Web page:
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Scapa
Role Reconnaissance flying boat
Manufacturer R.J. Mitchell
First flight 1932
Introduced 1935
Primary user Royal Air Force

The Supermarine Scapa was a British general reconnaissance flying boat built by Supermarine that was used by the Royal Air Force between 1935 and 1939. It was developed from the Southampton and formed the basis of the later Stranraer flying boat.

Contents

Development

After experimenting with a three-engine design of flying boat, (the Nanuk/Solent/Southampton X), Supermarine's chief designer, R.J. Mitchell, decided that the good hydrodynamic design that had been developed in the twin-engined Southampton, would be the platform for the next aircraft.

A prototype designated the Southampton IV was built. It had a hull that performed even better in the tank tests. An Air Ministry Specification was received in November 1931. The test pilot Joseph "Mutt" Summers took the first flight on 8 July 1932. The name had then been changed to the Scapa.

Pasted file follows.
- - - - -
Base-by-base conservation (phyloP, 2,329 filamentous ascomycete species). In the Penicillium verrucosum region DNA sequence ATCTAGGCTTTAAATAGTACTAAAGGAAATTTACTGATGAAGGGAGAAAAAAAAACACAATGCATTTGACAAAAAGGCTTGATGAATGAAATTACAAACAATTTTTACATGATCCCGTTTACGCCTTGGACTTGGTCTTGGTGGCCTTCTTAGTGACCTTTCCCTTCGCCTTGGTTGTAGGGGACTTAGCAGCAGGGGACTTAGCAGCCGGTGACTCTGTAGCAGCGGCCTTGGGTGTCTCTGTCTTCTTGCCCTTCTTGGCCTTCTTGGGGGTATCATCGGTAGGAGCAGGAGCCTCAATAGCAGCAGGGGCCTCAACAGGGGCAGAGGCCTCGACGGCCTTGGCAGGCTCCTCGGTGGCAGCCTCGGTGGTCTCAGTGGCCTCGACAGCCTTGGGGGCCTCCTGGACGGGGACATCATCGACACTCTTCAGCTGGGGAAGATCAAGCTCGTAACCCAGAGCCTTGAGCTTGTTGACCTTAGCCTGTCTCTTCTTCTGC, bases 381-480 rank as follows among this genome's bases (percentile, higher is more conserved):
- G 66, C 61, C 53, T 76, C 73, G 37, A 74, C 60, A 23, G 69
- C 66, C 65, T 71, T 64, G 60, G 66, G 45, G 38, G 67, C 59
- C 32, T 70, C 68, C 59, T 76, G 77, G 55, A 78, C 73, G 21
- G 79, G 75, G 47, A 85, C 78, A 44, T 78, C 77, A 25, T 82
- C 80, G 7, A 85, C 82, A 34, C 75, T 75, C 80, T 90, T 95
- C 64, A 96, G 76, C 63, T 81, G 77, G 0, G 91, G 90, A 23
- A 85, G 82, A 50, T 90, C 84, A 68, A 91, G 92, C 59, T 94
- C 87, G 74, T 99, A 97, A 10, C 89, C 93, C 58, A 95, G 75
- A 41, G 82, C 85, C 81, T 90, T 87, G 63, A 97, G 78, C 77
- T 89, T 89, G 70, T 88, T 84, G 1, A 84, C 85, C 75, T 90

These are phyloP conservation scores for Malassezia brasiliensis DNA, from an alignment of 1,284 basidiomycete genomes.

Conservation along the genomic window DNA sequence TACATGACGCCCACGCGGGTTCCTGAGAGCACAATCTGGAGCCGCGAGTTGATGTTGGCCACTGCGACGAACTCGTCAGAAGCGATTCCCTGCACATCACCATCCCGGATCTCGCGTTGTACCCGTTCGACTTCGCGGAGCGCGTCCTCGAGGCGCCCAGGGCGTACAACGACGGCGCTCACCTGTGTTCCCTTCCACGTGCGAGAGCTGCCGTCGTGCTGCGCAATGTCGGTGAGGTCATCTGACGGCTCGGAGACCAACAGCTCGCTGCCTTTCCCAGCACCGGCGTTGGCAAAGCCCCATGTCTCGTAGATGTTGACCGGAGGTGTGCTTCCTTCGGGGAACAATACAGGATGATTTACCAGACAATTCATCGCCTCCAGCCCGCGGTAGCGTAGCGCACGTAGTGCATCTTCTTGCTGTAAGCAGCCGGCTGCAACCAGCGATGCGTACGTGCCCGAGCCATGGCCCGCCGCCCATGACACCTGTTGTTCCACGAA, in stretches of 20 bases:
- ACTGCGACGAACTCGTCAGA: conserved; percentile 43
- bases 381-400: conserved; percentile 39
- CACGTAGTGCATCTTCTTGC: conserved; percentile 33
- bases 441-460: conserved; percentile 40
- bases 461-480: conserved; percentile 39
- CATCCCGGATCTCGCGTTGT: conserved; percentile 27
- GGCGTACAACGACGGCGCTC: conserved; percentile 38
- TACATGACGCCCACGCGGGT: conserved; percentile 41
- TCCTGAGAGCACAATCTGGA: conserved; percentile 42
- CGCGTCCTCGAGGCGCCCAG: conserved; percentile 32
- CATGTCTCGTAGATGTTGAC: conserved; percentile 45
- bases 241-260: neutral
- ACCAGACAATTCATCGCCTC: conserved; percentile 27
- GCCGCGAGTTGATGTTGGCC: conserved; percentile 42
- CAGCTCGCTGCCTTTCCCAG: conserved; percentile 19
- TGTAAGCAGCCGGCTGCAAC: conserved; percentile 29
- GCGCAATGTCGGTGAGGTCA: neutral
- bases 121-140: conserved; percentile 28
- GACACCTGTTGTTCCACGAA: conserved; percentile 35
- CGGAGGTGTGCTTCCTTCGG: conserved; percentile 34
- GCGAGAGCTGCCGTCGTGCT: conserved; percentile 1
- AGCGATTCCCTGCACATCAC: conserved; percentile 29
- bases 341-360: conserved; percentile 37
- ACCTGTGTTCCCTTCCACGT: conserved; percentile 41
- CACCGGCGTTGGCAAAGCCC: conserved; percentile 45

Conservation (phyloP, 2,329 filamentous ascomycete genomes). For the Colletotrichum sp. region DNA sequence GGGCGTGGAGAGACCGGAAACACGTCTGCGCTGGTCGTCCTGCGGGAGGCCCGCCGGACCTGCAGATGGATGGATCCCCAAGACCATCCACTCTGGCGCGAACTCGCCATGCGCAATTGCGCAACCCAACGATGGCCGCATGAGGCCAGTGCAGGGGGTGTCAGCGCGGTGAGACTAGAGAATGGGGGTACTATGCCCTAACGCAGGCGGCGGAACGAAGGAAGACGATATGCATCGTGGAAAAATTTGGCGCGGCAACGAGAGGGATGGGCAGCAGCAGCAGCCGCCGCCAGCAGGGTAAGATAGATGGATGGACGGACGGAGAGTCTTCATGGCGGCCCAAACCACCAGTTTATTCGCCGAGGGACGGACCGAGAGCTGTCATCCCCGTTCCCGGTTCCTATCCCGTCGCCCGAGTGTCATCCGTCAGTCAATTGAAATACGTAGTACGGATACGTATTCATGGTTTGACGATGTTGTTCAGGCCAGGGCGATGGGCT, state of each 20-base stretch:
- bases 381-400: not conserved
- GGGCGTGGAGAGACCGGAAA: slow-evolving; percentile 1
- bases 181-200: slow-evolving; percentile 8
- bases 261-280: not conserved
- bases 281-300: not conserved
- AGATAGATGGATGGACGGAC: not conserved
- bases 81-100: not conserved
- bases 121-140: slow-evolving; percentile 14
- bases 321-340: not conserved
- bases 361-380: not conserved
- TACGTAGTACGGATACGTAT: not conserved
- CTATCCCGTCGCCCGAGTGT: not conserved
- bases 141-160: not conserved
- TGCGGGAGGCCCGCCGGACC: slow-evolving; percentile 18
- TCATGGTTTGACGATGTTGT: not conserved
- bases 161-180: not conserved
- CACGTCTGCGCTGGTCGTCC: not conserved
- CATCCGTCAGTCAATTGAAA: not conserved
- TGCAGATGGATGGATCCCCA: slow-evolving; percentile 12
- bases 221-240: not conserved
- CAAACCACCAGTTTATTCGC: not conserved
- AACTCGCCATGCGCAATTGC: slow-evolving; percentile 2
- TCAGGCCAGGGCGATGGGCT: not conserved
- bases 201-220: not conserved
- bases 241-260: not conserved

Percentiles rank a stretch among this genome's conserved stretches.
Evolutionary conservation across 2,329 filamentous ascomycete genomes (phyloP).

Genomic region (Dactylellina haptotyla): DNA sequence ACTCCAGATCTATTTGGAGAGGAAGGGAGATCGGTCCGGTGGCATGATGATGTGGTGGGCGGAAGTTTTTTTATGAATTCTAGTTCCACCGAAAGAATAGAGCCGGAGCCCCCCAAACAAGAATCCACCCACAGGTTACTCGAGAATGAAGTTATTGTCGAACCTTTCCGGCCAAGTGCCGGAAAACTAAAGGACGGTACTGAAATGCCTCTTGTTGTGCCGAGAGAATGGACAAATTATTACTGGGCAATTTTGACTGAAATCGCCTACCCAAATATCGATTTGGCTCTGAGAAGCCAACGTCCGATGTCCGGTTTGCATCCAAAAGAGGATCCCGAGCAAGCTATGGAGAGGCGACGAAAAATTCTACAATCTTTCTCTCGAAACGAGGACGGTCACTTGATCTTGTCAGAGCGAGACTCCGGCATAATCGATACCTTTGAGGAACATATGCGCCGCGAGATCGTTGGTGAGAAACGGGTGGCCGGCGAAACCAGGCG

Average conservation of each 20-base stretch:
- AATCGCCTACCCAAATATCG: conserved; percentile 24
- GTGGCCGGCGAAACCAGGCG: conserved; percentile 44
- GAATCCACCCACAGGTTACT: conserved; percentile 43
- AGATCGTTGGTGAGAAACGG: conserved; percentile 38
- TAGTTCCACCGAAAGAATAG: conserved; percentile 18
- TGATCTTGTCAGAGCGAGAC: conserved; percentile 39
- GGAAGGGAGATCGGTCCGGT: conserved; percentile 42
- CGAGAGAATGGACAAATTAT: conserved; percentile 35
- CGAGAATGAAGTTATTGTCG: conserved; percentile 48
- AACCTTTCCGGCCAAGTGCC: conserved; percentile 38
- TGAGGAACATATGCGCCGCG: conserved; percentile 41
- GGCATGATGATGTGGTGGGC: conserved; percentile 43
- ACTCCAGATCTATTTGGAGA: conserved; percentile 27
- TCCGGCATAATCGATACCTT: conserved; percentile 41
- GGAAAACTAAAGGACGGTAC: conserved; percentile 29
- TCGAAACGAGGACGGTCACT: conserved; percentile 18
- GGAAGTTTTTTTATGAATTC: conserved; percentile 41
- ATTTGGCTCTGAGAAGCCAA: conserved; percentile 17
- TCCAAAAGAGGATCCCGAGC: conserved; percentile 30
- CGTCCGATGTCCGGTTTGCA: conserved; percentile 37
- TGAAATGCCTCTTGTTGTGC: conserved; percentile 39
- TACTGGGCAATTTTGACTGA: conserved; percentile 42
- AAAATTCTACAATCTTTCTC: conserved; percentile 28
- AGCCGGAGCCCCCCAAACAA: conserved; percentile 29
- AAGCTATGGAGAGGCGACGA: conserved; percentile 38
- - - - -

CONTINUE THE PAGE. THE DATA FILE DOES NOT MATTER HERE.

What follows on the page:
15 Scapas were built before production was changed to a more powerful development, the Stranraer.

Design

The Scapa was an all-metal structure for the hull. The wing and tail surfaces had metal structure with fabric covering. The engines were mounted in nacelles underslung from the upper wing, There were two fins, each placed at the mid semi-span of the tailplane. Similar to the Southampton, there were three gun positions provided. One in the nose and two staggered in the rear fuselage.

Operators

 United Kingdom

Specifications (Scapa)

Data from Supermarine Aircraft since 1914[1]

General characteristics

  • Crew: Five
  • Length: 53 ft (16.2 m)
  • Wingspan: 75 ft (22.85 m)
  • Height: 21 ft (6.4 m)
  • Wing area: 1,300 ft² (121 m²)
  • Empty weight: 10,030 lb (4,500 kg)
  • Loaded weight: 16,080 lb (7,290 kg)
  • Powerplant:Rolls-Royce Kestrel IIIMS Water cooled V12, 525 hp (392 kW) each

Performance

Armament

  • Guns: 3 × 0.303 in (7.7 mm) Lewis guns, one in bow and two amidships
  • Bombs: 1,000 lb (454 kg) bombload under the wings

See also

Related development

Related lists

References

  1. ^ Andrews, CF; Morgan, EB (1987) (in English). Supermarine Aircraft since 1914 (2nd ed.). London: Putnam. ISBN 0 85177 800 3.  
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